What do the numbers mean?
Quilting--and sewing in general--is full of numbers. Piecing measurements, thread weights, needle sizes. Numbers everywhere!
There are two systems for numbering sewing machine needle sizes. The European system numbers range from 60 to 110 and the American system numbers range from 8 to 18. Those two numbers generally appear on sewing machine needles separated by a slash: 70/10, 80/12, 90/14. In both systems, the larger the number, the larger or thicker the needle. This is the opposite of thread weight, where the larger the number, the finer the thread.
What happens if I use the wrong size needle?
A host of problems can arise if your needle size is out of sync with the needs of your project. A needle that is too thin will bend or break easily, skip stitches, have top thread tension problems, or create thread nests on the back of your sewing. A needle that is too thick will leave large, noticeable holes in your fabric and can create tension issues that result in wrinkly stitch lines.
What size needle do I need for my project?
The size numbers correspond to the thickness of the fabric you can safely sew without risking the needle bending or breaking due to the fabric weight. I sew most of the time with an 80/12 or 90/14 needle, but occasionally I need a 70/10 for finer work.
Fine: light silk, organza, tulle, fine lace, chiffon
Lightweight: synthetics, spandex, lycra, cotton voile, silk, quilt cotton
Medium weight: quilt cotton, velvet, fine corduroy, linen, muslin, jersey, tricot, knits, light wool, sweatshirt knit, fleece
Heavyweight: denim, corduroy, canvas, duck, suiting, leather
Very heavy: Heavy denim, heavy canvas, upholstery fabric, faux fur
Extra-heavy: Industrial heavy fabrics. Many home machines would struggle to power through this kind of fabric, so a 120/20 needle would be relatively rare in a domestic sewing machine.
Are there different needle types, as well as sizes?
Yes! Different types of needles have slight variations in the way they're constructed, which in turn affects the needles that will work best for different types of projects.
Universal Needles: The most common type of needle is a universal needle. It's probably what came with your sewing machine when you bought it, and it'll work for most common sewing projects. It has a slightly rounded tip, and it will sew beautifully through all kinds of natural and synthetic fibers. You can also get universal needles with a nonstick finish that will allow you to sew through adhesives and fusible with minimal retention or buildup of adhesive material.
Ball Point or Jersey Needles: This needle with a rounded tip goes cleanly into the fabric fibers without cutting through them and forming needle holes. They can be used for knit fabrics, cotton, polyester, and poly-cotton. They work particularly well with T-shirt knits which have a fairly low stretch factor.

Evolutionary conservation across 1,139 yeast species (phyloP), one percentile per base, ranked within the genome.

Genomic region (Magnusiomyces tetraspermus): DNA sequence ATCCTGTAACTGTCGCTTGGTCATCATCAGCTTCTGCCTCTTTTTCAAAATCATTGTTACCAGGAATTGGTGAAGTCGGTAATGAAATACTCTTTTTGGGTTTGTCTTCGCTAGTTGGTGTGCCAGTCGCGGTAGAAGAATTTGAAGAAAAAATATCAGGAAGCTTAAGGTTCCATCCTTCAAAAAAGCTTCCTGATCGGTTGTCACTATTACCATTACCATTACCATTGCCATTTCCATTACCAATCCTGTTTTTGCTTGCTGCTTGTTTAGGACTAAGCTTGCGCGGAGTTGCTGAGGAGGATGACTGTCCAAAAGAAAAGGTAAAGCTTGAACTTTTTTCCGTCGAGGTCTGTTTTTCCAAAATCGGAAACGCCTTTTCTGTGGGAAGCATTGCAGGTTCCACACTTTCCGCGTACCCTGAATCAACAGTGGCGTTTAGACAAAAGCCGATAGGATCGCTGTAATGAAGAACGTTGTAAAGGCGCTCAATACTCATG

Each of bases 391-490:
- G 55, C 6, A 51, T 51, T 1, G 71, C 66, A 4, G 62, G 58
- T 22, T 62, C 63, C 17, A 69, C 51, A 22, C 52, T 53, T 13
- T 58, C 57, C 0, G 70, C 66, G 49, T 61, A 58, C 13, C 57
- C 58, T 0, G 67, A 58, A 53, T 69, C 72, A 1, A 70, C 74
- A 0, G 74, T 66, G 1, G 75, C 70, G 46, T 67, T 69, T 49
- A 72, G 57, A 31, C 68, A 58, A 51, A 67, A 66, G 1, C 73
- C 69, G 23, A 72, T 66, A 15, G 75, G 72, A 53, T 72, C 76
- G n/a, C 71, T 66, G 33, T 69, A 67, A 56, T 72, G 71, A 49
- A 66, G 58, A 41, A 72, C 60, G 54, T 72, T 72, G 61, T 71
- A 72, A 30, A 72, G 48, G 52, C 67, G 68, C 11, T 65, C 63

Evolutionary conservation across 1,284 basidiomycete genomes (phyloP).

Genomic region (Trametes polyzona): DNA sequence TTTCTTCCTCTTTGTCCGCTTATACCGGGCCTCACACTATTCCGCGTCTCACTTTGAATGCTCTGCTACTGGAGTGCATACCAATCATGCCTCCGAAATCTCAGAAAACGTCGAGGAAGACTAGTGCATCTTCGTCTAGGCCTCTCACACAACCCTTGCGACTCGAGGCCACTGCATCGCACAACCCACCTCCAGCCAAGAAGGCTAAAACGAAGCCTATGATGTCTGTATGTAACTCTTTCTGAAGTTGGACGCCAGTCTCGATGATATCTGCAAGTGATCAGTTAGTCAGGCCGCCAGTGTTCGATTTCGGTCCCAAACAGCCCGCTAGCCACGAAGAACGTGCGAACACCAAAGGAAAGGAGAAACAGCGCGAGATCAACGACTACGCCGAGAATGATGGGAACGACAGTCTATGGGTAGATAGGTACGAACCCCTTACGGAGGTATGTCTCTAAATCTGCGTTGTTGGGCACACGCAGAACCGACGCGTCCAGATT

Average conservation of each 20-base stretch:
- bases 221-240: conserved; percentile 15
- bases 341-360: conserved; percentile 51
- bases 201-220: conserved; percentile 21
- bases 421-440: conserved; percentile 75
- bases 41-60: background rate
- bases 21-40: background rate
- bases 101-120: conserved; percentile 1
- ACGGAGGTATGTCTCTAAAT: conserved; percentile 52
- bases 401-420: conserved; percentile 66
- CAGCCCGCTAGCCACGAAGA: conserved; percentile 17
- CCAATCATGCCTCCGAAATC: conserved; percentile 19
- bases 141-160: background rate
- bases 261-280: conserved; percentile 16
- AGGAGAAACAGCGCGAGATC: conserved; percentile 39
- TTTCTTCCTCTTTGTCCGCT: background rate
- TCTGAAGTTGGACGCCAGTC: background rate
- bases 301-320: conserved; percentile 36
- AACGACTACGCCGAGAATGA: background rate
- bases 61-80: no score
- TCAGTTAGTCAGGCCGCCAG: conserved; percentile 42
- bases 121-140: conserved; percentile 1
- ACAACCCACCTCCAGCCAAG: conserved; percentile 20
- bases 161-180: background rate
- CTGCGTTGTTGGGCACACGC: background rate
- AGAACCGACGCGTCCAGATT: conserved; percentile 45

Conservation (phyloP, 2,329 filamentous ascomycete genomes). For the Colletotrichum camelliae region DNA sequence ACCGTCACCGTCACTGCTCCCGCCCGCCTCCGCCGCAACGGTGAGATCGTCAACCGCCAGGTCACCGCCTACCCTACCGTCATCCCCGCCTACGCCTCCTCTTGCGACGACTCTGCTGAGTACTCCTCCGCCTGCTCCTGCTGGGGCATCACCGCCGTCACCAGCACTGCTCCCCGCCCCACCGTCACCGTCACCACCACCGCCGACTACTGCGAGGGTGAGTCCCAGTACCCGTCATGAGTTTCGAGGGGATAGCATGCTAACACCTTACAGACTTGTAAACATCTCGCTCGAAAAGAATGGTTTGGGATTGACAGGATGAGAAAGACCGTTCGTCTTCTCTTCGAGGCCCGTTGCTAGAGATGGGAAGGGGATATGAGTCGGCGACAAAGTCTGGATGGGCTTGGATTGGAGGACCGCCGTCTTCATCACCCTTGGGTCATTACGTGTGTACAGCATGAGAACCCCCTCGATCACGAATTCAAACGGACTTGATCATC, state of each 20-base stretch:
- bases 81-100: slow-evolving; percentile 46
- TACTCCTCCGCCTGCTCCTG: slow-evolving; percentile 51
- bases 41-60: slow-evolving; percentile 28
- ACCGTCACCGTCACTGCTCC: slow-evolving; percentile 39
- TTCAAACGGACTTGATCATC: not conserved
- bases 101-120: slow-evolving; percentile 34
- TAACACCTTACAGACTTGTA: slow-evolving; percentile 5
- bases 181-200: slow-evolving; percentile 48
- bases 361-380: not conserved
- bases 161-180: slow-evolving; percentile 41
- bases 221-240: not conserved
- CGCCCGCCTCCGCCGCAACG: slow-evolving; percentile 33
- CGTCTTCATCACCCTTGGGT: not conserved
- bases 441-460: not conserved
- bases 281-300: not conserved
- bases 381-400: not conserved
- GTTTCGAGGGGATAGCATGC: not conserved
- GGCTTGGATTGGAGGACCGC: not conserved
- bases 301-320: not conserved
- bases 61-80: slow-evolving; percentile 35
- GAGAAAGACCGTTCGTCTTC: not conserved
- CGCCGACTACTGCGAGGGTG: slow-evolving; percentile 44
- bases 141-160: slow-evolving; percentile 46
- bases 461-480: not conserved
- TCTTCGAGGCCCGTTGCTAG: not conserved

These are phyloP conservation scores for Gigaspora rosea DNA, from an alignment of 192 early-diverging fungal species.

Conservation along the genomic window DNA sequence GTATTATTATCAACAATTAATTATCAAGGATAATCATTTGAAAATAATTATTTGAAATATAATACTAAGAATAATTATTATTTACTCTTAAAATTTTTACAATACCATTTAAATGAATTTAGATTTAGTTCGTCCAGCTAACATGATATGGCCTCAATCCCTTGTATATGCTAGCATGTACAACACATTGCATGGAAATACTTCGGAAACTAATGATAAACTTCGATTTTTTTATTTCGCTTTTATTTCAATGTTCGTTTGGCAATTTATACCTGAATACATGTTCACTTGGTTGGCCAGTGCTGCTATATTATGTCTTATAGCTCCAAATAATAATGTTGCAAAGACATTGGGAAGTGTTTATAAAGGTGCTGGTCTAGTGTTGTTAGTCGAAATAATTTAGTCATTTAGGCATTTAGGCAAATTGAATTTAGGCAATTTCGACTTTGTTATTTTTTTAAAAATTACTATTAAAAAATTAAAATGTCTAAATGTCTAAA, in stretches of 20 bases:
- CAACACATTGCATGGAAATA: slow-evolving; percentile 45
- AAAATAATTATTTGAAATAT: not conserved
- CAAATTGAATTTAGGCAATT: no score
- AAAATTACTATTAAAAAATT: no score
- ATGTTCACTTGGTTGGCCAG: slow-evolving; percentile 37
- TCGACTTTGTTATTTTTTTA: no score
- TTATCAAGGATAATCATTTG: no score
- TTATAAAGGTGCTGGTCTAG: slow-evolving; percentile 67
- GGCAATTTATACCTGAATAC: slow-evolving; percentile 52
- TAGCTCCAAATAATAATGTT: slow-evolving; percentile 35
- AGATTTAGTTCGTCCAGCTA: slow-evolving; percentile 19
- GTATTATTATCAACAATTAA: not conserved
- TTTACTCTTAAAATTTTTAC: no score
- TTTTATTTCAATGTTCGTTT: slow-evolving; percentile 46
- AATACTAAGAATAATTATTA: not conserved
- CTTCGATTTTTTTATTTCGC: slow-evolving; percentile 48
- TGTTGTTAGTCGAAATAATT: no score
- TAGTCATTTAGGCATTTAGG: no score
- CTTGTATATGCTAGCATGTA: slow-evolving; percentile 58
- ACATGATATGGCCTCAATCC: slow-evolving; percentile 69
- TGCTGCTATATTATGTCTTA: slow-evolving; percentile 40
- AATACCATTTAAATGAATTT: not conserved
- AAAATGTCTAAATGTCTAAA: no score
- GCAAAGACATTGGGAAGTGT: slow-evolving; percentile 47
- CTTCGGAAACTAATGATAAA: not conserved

Quilting Needles: These needles are strengthened for use with the multiple layers of a quilt sandwich. They're also good for making bags or items where you're sewing through interfacing or thick layers.
Topstitch Needles: These strong needles have large eyes for use with thick threads used in decorative topstitching.
Sharp/Microtex Needles: Sharps are both finer and sharper than a universal needle and usually they're strengthened as well. They can easily sew through vinyl, applique, and tightly woven fabrics.
Denim Needles: I've never sewn a pair of jeans from scratch, but if I did, this would be the needle to use. They are both strong and thick to handle multiple layers of denim or heavy canvas. I have done denim repairs with a heavyweight universal needle rather than a denim needle; use gentle speed and work carefully.
How long should my needles last?
Needles aren't made to last forever. I generally get about 8-10 hours of sewing--not time in the sewing room; actual hours that the machine is running--per needle. The easiest way to tell if your needle needs to be changed is to listen. If you hear any kind of soft popping sound as the needle enters the fabric, that's a sign that the needle is dulling and is due for a change. You might also be experiencing shredded or broken threads, skipped stitches, puckered fabrics, damaged fabrics, or uneven seams. These problems can all stem from wear on your needle. You won't be able to see or feel the striations and burrs that form on a worn needle, but your thread and your fabric can. If you're experiencing thread shredding and your needle is new, it's rare but possible to have a burr in the hole of the needle from the manufacturing process. To test, floss a fragile thread--metallics are especially good for this--quickly back and forth through the needle angling it on all sides of the hole. If your thread shreds or gets flyaway fibers, toss that needle.
Pro tip: When you change your needle, you should also unscrew your stitch plate and clean out any accumulated lint. You're not trying to make your own felt in there, and excessive lint buildup is a machine killer.
Are titanium-coated needles always better?
As with many sewing questions, this is a matter of personal preference. Titanium needles are stronger and will last longer than standard needles because they resist abrasion via their titanium-nitride coating. For this reason, they're more expensive than non-titanium needles. However, when they break, they have a much higher potential to damage your machine and/or your person. I choose not to use titanium needles in either my domestic machine or my longarm. I don't want to risk an expensive repair, and it's about the same cost to use a less expensive needle and change it a little more often.